“Rule #1 of Investing: Never Lose Money. Rule #2: Remember Rule #1.”-Warren Buffett
Silicon Valley Bank, Credit Suisse, and the Credit Market Saga
The Federal Reserve Bank’s Open Market Committee (“FOMC”) raised the target Fed Funds rate by 0.25% at the March 22nd FOMC meeting bringing the target overnight rate to between 4.75% and 5.00%.
The rate hike occurred amidst the collapse, and subsequent government/central bank engineered depositor bailouts of three banks – two here in the US and one in Europe. Silicon Valley Bank and Signature Bank could no longer control depositor outflows as yields on assets on their balance sheets (long-dated US Treasury and Mortgage-Backed Securities issued before 2022) fell well below interest offered currently on short-term money market instruments such as newly issued 6-month US Treasury Bills and high quality, short-dated US Corporate Commercial Paper. Treasury Bills and Commercial Paper are the main components of prime money market funds. With money market funds offering significantly higher interest than bank savings and checking accounts, both Silicon Valley Bank and Signature Bank faced the classic “bank runs.” To avoid market turbulence, the US Treasury, along with the FDIC and the Federal Reserve Bank, extended full FDIC insurance guarantees to depositors (including previously uninsured balances) and injected liquidity into the two banks, while administering a “managed” bankruptcy of the bank’s parent holding companies. In Europe, a large global bank, Credit Suisse, faced similar problems from many years of mismanagement. The Swiss government, along with the Swiss monetary authorities, administered similar programs to make depositors whole while engineering a takeover of the bank’s parent company by a rival, UBS AG.
The reason why many banks are currently under duress is that their assets (typically loans and marketable fixed-income securities) are typically longer dated than their liabilities – interest obligation to depositors. Many banks significantly over mismatched their asset-liability models over the past decade as short-term rates (the basis for interest on checking/savings accounts) were near zero, while yields on long-term securities (a large component of bank assets), although low by historical standards, offered an attractive spread to short term rates. However, with both long and short-term interest rates up dramatically in 2022, banks faced the squeeze of declining market values in the long-dated fixed income portfolios and the demand for higher returns by depositors. This is an ongoing problem – a recent CNN article revealed an aggregate of $620 billion in unrealized losses in the balance sheets of regional US banks. Faced with the dilution in bank equity, we expect bank lending standards to tighten and the cost of bank credit to rise sharply.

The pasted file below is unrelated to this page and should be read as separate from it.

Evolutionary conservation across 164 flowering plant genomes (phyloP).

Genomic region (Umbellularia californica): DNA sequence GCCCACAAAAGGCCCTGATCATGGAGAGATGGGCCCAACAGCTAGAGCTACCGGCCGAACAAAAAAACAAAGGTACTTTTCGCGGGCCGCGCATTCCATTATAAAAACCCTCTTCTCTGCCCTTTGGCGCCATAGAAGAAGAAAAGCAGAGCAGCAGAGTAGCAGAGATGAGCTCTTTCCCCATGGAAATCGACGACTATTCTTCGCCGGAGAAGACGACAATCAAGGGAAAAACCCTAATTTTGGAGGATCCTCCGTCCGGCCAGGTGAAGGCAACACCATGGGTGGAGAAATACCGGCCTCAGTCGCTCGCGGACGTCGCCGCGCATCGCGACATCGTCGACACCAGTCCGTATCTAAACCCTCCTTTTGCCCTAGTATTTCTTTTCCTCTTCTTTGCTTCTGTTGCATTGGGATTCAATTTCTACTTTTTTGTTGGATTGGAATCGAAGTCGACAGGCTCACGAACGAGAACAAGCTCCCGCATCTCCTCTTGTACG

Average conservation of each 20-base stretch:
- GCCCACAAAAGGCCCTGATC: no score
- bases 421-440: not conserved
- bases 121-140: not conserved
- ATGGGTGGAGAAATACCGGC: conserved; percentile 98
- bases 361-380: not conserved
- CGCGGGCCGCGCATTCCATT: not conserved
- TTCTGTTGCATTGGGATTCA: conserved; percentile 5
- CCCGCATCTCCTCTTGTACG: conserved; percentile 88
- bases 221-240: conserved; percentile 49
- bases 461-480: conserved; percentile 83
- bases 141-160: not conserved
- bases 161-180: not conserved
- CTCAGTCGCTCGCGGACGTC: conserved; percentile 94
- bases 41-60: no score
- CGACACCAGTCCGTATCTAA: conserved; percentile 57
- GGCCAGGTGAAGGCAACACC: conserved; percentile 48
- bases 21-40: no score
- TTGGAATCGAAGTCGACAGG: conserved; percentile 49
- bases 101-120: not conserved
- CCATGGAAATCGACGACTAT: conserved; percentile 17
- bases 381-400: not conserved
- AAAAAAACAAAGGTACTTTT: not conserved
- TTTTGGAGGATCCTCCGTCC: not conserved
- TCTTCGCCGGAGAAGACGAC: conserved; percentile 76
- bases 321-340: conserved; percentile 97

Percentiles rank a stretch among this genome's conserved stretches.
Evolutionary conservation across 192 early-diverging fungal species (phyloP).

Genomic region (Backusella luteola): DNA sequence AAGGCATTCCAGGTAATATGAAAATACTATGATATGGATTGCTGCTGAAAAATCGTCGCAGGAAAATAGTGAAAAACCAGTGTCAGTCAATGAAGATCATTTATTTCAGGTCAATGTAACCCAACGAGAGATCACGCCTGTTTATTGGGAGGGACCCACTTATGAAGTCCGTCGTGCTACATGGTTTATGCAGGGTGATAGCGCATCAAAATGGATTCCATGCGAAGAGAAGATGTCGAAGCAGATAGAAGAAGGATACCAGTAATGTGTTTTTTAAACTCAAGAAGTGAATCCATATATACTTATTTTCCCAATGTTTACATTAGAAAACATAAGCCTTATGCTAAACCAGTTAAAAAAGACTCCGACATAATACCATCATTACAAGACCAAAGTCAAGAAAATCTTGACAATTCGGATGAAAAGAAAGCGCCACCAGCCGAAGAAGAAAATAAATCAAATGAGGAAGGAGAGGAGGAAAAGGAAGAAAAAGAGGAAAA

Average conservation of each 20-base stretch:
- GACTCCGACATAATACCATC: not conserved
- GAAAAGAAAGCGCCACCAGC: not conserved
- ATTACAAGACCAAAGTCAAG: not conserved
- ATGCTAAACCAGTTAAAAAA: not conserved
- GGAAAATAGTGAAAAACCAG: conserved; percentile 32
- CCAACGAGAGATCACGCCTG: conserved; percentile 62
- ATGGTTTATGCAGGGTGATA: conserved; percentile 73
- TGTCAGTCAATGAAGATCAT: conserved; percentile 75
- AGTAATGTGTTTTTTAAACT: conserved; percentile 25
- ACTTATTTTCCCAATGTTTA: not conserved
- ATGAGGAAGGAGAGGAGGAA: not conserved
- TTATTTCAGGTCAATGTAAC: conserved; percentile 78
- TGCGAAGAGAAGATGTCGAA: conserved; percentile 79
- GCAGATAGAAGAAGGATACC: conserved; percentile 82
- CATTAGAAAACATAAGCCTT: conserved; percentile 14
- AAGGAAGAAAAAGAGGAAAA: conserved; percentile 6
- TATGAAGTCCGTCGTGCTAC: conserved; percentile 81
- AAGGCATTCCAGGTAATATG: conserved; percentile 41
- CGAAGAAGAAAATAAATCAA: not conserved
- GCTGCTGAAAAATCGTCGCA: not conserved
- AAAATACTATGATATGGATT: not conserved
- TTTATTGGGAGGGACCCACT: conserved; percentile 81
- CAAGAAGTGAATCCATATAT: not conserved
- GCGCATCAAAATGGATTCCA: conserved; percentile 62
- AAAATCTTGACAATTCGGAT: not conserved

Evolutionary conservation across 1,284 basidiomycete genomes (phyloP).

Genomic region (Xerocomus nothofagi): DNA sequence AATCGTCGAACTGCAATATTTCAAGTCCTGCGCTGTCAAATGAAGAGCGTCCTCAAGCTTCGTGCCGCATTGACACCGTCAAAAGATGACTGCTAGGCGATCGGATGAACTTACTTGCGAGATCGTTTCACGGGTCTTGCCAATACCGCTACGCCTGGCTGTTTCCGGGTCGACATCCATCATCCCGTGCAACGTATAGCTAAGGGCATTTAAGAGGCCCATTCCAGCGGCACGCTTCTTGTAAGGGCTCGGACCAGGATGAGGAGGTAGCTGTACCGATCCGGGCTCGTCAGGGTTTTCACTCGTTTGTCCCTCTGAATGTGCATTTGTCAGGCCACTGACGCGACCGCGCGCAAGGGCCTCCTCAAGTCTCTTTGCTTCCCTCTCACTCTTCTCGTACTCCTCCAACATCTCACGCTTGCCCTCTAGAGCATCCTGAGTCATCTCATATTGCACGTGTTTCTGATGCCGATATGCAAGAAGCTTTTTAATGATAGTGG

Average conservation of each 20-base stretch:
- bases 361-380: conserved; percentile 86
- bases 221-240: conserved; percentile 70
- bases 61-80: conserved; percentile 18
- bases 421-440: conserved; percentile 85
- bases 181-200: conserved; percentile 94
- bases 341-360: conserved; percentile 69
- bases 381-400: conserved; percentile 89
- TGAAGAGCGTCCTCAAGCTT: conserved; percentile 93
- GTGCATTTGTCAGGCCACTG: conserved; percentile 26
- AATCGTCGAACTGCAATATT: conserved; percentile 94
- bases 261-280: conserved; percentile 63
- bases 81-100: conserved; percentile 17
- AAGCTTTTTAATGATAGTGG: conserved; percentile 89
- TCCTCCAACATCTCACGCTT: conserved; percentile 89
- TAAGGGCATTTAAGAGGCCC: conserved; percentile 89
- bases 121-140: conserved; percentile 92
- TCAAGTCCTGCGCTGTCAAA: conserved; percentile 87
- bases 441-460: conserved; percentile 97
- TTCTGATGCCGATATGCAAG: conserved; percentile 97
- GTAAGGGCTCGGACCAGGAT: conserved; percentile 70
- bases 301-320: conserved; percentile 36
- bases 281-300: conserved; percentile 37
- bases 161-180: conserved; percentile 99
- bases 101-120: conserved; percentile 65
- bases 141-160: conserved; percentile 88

The Federal Reserve Bank is acutely aware of the banking problem. Yet Chairman Powell has repeatedly reiterated that the primary focus of monetary policy remains the fight to bring down inflation from over 5% to the long-term target of 2%. With a tightening interest rate policy and tighter credit standards going forward, the bond market is pricing in a significant economic slowdown. As the Fed raises short-term rates, bond investors are actually buying up longer-dated bonds in the belief that the Fed will have to reverse course as growth contracts and unemployment rises.
Markets & Economic Cycles